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5 J. Offender Counseling, Services & Rehab. 1 (1980-1981)

handle is hein.journals/wjor5 and id is 1 raw text is: 





                EDITORIAL





                HYPOTHESES ON
                PRISON VIOLENCE




                Early  1980  riots in the Santa Fe, New   Mexico
penitentiary and the sprawling black ghetto of Miami, Florida-both
nightmarish for the intensity.of the anger and brutality that occur-
red-prompt   a look back into recent history for relevant hypotheses
of explanations.
  During  the late 1960s and early 1970s, I took part in the work of
the President's Crime Commission  and the President's Commission
on  Civil Disorders. Both  national bodies  were concerned  with
escalating violence in the nation (while the presidency was committed
to escalating violence in Southeast Asia); one emphasized violence in
the context of urban crime, the other insurrectional types of violent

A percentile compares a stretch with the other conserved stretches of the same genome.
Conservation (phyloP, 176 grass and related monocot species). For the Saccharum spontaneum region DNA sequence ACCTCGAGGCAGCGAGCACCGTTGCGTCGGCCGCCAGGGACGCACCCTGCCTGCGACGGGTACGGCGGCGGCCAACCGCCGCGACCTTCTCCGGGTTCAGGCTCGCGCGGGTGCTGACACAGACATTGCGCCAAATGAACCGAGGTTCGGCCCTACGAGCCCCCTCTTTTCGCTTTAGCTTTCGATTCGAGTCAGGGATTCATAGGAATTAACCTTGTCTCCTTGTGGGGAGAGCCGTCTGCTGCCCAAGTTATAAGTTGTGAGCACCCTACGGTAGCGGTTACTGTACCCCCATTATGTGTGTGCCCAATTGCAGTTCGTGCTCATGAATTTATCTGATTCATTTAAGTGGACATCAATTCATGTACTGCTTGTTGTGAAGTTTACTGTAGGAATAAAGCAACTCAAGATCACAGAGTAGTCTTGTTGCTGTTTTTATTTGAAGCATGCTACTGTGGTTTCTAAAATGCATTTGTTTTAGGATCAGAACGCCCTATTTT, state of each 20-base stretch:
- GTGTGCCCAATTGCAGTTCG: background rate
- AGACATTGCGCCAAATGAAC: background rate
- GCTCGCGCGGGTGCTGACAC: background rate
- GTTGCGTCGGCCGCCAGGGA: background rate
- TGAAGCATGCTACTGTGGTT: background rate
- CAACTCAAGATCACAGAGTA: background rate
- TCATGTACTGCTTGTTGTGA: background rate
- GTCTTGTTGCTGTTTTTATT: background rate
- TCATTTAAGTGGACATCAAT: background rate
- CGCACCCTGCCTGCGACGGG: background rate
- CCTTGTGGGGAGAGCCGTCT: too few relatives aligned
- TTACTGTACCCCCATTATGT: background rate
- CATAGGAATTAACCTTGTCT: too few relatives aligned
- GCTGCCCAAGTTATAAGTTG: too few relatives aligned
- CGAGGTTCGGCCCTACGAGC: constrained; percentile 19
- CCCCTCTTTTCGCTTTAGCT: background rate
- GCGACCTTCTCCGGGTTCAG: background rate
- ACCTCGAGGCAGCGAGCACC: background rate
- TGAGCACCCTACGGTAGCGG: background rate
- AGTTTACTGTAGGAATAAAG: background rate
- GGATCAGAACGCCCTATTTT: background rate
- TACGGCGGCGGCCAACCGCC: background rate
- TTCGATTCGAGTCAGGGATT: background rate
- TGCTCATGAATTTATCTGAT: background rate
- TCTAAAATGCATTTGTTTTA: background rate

confrontations between predominantly  black urban neighborhoods
and predominantly  white agents of law enforcement, including local
and state police forces, the National Guard and the United States Ar-
my. One  much  studied facet of the work of the two commissions was
the surprising extent to which the people who were accused and ar-
rested on charges of violent conduct had extensive prison records.
Clearly, the  fact is that many  governmental   and  government-
supported  organizations with responsibilities for monitoring urban
violence, in general, and prison violence, in particular, learned little
or nothing from the blistering domestic violence and prison riots of a
decade or so ago. Therefore, they were unprepared to either predict
or respond with prophylactic advantages to the Santa Fe and Miami
tragedies.
  Assuming,  arguendo, there were no fertile or provocative insights
from  the  massive data  collected on the hundreds  of  riots and
                 Journal of Offender Counseling, Services & Rehabilitation. Vol. 5(I1), Fall 1980
                 ©1981 by The Haworth Press. All rights reserved.

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